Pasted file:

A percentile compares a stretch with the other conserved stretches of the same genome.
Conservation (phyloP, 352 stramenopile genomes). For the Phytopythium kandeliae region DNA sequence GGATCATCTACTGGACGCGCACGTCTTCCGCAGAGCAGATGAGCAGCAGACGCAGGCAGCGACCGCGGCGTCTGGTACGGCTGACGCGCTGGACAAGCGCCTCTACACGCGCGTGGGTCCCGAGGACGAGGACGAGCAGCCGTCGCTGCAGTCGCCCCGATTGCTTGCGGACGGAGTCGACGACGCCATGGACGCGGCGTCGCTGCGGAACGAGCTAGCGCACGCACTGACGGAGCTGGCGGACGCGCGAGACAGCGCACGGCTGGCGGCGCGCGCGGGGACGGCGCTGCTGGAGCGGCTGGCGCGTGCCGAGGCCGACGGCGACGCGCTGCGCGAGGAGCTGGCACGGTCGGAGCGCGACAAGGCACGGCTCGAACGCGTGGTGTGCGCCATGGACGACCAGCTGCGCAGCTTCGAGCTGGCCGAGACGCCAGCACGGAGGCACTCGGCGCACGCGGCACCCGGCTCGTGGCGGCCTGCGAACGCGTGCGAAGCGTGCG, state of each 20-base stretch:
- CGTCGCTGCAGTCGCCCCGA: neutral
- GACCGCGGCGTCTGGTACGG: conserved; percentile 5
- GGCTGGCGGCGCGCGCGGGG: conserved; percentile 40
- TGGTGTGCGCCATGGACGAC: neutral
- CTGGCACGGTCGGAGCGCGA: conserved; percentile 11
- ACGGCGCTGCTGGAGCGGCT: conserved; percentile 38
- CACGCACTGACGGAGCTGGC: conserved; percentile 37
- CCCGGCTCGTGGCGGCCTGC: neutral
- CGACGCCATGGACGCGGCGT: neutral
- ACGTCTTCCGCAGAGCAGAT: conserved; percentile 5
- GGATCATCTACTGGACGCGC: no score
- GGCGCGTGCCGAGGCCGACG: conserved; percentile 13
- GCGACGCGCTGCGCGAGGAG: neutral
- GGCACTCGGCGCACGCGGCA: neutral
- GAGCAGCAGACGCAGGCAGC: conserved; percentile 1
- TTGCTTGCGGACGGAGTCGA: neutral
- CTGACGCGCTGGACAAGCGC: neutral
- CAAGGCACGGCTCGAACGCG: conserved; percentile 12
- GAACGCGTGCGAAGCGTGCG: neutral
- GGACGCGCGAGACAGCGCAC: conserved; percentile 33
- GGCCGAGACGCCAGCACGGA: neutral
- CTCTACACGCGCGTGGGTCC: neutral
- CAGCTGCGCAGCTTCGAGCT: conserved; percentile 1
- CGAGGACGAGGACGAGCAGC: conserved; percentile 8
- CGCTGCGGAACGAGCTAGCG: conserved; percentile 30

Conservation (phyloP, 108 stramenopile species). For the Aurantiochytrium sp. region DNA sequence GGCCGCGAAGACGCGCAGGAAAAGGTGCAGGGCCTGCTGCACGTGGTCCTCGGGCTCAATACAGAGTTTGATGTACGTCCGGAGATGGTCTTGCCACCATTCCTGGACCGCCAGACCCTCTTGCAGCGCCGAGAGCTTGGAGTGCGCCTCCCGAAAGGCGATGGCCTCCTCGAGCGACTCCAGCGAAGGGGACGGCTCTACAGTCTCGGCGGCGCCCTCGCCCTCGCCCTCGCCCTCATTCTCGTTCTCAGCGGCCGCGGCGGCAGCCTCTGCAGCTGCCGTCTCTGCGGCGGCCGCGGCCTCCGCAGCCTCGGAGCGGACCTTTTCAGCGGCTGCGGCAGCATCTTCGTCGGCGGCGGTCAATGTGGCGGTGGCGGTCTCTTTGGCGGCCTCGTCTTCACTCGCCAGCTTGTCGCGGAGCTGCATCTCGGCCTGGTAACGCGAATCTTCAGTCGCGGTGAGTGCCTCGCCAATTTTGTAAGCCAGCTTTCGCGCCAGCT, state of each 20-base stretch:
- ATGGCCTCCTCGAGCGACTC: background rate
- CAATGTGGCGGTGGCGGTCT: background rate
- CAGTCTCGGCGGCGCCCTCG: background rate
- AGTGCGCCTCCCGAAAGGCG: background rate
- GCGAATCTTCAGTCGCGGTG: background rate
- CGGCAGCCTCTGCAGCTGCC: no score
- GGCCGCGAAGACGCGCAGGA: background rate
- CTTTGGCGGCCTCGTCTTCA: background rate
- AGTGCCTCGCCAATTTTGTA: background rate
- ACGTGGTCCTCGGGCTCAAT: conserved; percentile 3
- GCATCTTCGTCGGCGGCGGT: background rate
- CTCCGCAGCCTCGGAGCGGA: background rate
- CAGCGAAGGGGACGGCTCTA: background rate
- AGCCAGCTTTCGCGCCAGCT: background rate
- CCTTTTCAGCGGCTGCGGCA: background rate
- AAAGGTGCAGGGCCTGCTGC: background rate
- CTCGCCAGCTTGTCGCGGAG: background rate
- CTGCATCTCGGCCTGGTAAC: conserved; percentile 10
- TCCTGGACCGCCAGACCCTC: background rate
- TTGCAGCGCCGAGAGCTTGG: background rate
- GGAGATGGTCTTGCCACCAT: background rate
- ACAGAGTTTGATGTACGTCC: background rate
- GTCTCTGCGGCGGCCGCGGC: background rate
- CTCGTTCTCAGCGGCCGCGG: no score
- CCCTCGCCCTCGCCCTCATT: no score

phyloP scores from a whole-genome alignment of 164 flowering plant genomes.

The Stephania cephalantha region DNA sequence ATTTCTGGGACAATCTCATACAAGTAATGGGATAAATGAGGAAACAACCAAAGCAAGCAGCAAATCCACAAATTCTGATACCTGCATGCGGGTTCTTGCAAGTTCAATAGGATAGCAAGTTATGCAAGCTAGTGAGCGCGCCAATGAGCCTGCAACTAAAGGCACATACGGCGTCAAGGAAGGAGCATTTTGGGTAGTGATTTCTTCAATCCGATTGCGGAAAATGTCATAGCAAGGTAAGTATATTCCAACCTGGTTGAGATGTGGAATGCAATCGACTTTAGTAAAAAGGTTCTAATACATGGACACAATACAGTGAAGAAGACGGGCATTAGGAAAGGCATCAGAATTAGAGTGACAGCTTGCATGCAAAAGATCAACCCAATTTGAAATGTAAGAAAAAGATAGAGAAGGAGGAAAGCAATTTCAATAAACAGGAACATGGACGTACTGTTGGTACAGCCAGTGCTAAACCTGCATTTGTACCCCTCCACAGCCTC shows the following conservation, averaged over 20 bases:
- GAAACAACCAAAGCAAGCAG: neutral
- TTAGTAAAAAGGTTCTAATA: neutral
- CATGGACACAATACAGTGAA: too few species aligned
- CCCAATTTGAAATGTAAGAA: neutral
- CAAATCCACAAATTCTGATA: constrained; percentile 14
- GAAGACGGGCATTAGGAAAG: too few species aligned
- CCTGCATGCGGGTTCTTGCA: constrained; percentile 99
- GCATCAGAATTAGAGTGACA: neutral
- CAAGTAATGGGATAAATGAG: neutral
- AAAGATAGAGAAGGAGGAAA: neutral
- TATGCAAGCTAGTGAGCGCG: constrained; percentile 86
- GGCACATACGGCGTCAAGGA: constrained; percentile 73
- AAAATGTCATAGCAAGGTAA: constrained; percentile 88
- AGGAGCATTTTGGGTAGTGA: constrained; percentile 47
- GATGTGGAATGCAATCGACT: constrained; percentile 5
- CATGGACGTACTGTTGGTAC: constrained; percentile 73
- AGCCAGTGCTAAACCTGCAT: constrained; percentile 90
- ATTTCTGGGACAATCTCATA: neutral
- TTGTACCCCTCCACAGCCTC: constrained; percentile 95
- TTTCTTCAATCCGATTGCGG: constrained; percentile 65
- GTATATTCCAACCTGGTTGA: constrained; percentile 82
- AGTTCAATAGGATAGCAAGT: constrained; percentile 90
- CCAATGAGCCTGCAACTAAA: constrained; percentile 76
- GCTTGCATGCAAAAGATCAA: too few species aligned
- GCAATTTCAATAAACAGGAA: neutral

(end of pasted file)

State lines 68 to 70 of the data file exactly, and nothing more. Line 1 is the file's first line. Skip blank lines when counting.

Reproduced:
- AAAATGTCATAGCAAGGTAA: constrained; percentile 88
- AGGAGCATTTTGGGTAGTGA: constrained; percentile 47
- GATGTGGAATGCAATCGACT: constrained; percentile 5